Happy Friday, friends! Today is my fourth and final (for this trip) Barcelona post. In case you missed them, I've shared where to stay, where to eat and what to pack earlier this week. So today, we're talking about what to do in Barcelona: the cosmopolitan capital of Spain's Catalonian region. Before I begin, let me caveat that there's loads to do here (several boxes I haven't ticked myself). But assuming you only have a few short days to embrace all Barcelona has to offer, here's what I recommend prioritizing:
ALL THINGS GAUDÍ:
If you're not familiar with Antoni Gaudí, let me give you the Reader's Digest: this Spanish Catalan architect is known for some of the most individualized + distinctive structures today. His work is sure to stand out to you compared to any other architecture you've ever seen. He faced lots of criticism for his non-traditional style before he "made it big", but he stayed true to who he was and went on to become a legend (high-five, bro). His work is all over Barcelona and is something you can't leave without seeing.
The Basílica i Temple Expiatori de la Sagrada Família is a church that was designed by Gaudí. Construction commenced in 1882 and is STILL being build today (although projected to be completed in the next 10 years). Gaudí died prior to the completion, so he devoted his last years to the project, building models for future architects to take over. It is impossible to find any other church building like it in the entire history of art, and has been called the "most extraordinary personal interpretation of Gothic architecture since the middle ages." I could spend tons of time writing the significance of various pillars or statues within the edifice, but I would be doing you a disservice from learning on your own when you tour. Trust me when I say it will simply take your breath away and leave you completely + utterly amazed.
Another one of my favorite places in Barcelona (also the work of Gaudí). Park Güell is a public park system composed of gardens + architectonic elements. Gaudí unleashed all his architectural genius by using elements in the park to create symbolic political + religious ideals. Even if you don't take interest in the deeper-rooted meanings of the park, it's located on Carmel Hill (which offers some of the most impressive views of Barcelona) and is definitely worth walking around.
If you find yourself walking along Passeig de Gràcia towards Plaza de Catalunya, you can't miss Casa Batlló- another prominent structure by Gaudí. While I actually have never been inside, It's at the top of my list for the next time I go back. This renowned building is actually a remodel of a previously built house but was re-designed by Gaudií in 1904. Because of it's smaller size in comparison to other works of Gaudí, this is one spot that has always had a line (hence why I haven't been) so be sure to buy tickets online in advance.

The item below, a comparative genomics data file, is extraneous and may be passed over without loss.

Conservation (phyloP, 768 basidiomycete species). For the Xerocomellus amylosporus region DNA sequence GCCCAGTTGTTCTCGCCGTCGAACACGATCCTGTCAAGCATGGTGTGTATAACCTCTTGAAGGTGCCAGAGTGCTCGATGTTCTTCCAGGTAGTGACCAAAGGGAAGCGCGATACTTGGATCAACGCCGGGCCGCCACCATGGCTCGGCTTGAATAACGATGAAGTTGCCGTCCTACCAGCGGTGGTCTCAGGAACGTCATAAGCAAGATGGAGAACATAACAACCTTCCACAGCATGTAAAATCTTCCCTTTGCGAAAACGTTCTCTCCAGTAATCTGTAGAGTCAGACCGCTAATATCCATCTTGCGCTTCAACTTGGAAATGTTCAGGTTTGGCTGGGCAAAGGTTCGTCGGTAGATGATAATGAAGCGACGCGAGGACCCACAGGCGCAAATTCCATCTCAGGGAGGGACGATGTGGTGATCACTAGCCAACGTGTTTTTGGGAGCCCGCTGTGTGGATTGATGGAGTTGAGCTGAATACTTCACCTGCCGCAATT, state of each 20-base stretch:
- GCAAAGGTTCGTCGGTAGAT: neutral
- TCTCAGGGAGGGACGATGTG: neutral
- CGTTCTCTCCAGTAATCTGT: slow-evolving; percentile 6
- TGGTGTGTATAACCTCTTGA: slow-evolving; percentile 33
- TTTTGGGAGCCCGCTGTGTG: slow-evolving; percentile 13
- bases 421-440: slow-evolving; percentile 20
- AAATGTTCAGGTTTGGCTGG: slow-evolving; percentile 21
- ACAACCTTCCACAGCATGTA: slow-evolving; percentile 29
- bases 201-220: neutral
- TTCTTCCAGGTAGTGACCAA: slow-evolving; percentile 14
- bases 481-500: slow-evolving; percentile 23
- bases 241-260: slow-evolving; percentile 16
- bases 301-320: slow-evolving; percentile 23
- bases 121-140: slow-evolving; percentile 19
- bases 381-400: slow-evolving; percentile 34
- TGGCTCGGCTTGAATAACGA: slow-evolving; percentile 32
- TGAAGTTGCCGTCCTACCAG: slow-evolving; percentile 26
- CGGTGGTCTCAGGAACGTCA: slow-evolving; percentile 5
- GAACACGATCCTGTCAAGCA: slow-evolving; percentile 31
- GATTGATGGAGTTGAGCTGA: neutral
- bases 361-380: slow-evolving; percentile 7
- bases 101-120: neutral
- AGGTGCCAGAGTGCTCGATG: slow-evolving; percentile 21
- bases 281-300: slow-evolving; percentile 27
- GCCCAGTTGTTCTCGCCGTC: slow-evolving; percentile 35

Every tourist destination has a main strip where you'll find souvenirs, street performers and other attractions catering to those visiting. In Barcelona, that's La Rambla: a tree-lined pedestrian mall that's worth strolling down during your visit. Since this is heavily-populated tourist area, be mindful of your belongings (pick pocketing is known to happen here). Nevertheless, it's so fun to walk along this buzzing area and soak up all the various sights it has to offer.
You know I really love this place because it's the second time this week that I'm talking about it. I won't bore you with more rambling- just defer to my previous statements from Tuesday's blog.
Eating my way through Boqueria Market is hands down one of my favorite things to do in Barcelona. This bustling attraction has some of the best food I've eaten in Europe: juicy fresh produce, seafood caught that morning, the finest cured meats and everything else you can imagine. I recommend going for lunch and snacking your way through (we actually did that 2 days in a row this past trip because we both loved it so much!)
Known for its sandy beaches, restaurants and nightclubs, La Barceloneta Beach is a waterfront hub you can't miss whilst in Barcelona. Whether you want to bathe in the Spanish sun, drink sangria at a water font restaurant, stroll along the boardwalk, or dance the night away at a club (which Barcelona has plenty of fun options) -- there is truly something for everyone here. I've done almost all of the above and have loved every single one.
BONUS TIPS + TRICKS
- I know the double-decker tour bus is touristy and may seem super cheesy, but it's actually a great way to get a lay of the land and see lots of sights in a short period of time. I did it my first day in Barcelona and I feel like I got to see a lot more of the city than I would have been able to cover on my own by foot. Book tickets here in advance, or you can head to Plaza Catalunya and find a few options if you prefer to wing it.
- I know I already included a "Buy Tickets" button for several attractions above, but if you want to tour anything where you need tickets (especially Gaudí) I strongly advise buying them online in advance. TripAdvisor has great tour options tailored to how much you care about seeing each place, so you're not stuck seeing more than you care to see. Having tickets in advance will save you tons of valuable time so you're not using your time in Barcleona to wait in some long line.
- I've said it before but will say it again- beware of pick pockets in tourist areas (especially during peak season).
That's a wrap, friends! I hope you've found these posts to be helpful as you plan your own Barcelona adventure. Anything else I didn't touch on that you'd like to know? shoot me a note and I'll try to help! email@example.com.